Unplugging the 60 Blog


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Anne Lamott:  Almost everything will work again if you unplug it for a few minutes, including you.

When was the last time you took a vacation and unplugged?  Literally unplugged your devices and relied on the sky to tell you if it’s raining, or the front page of USA Today in the hotel lobby to give you the latest political news?

We’ve all sat around “on vacation” and listened to our cell phones chirp.  Emails and texts come in and you feel compelled to answer them right away.  And you can see how quickly connecting to the outside world shatters your calm.  It’s easy to work more efficiently, even during time off.  According to a 2014 TripAdvisor survey, 77 percent of Americans work while on vacation.  (That’s three years ago; I imagine the number has risen since then.)

Increasingly, people are starting to feel the need to disconnect.  In 2017, over 100,000 people participated in an event called National Day of Unplugging, sponsored by Reboot.  Since 2010, the group has encouraged people to turn off digital devices on the first Sabbath in March, from sundown Friday to sundown Saturday.  For more information and to sign up to receive a free cellphone sleeping bag, click here.  National Day of Unplugging 2018

Vacation is a perfect time to start on balancing your relationship with digital devices.  Leslie and I are leaving on vacation shortly, and I’m hoping to unplug for the next week.  Here are some ways we’re going to do that:

Designate someone at home to contact in an emergency.  Beth will be cat-sitting and she’ll be at our house watching football.  (Beth claims that Clooney, Leslie’s cat, likes football.  Whatever, my friend.)

Prepare and inform your employer that you’re not available to be in touch.  We can start practicing with mini-unpluggings on weekends or evenings.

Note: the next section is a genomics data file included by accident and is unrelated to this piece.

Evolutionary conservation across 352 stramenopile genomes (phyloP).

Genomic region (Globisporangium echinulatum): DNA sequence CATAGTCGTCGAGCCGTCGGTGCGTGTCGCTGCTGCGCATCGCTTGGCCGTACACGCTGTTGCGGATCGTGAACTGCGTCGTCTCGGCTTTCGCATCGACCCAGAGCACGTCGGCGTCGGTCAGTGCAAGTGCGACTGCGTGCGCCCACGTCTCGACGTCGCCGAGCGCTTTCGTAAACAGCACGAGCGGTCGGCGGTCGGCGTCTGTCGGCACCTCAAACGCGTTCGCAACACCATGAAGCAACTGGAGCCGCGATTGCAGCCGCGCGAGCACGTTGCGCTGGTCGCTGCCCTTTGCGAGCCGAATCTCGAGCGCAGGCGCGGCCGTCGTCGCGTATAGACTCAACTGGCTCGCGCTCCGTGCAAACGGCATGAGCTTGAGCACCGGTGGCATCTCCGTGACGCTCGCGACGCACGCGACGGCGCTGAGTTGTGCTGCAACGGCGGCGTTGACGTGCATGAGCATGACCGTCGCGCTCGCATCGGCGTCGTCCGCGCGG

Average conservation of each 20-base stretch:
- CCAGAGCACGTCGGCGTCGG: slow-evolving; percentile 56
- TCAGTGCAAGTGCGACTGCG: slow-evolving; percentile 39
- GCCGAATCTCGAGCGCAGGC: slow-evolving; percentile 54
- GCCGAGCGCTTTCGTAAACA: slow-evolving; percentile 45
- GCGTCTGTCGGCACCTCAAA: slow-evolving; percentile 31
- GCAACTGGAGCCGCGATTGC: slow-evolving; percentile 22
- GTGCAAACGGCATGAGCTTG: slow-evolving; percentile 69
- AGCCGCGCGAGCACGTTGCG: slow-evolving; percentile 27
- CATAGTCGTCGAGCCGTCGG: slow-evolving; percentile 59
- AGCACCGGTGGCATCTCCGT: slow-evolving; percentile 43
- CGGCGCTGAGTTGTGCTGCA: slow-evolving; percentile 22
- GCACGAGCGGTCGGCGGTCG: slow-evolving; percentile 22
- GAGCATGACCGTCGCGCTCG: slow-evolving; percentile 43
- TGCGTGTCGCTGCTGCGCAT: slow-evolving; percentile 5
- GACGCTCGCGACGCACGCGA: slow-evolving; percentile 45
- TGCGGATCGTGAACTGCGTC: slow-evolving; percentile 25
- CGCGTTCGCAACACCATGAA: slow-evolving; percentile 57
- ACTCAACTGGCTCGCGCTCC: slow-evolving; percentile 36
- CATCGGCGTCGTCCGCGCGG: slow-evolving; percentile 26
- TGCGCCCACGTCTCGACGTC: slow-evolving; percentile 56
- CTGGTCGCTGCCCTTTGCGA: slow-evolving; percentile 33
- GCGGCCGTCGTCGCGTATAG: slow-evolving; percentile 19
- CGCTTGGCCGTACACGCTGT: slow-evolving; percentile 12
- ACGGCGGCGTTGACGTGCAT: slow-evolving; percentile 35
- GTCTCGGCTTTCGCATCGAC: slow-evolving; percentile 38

Anticipate the possible boredom and having to talk-to-one-another scenario.  Bring board games and puzzles along with you and be aware that your phones are on vacation too!

Be reasonable and agree to check-in online maybe once or twice a day.

These preparations should allow us to return from vacation more relaxed.  And to return to dozens and dozens of emails.




Friending the 60 Blog

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I’ve got hundreds of Facebook friends I’ve never met.
When I was young, we called them imaginary friends.

Do you get most of your news, family announcements, friend notifications, etc. from Facebook or Twitter?  Or do you rely on the “old-fashioned” methods of the telephone and snail mail?  Are your friends on Facebook really your friends?  I’ve come to use the phrase “Facebook acquaintance” when I’m referring to a comment made by someone I knew in sixth grade, or a story told by the daughter of an ex-co-worker.  They’re people I’m acquainted with and could have an in-person conversation with, if the opportunity arose.  However, it likely will not.

I’m not trying to be cynical here.  It’s just a fact.  We all have “real” friends versus “online” friends, right?  A real friend will follow the ambulance to the hospital when you have a kidney stone.  An online friend will ask “did you feel the earthquake?” (which may have been hundreds of miles away).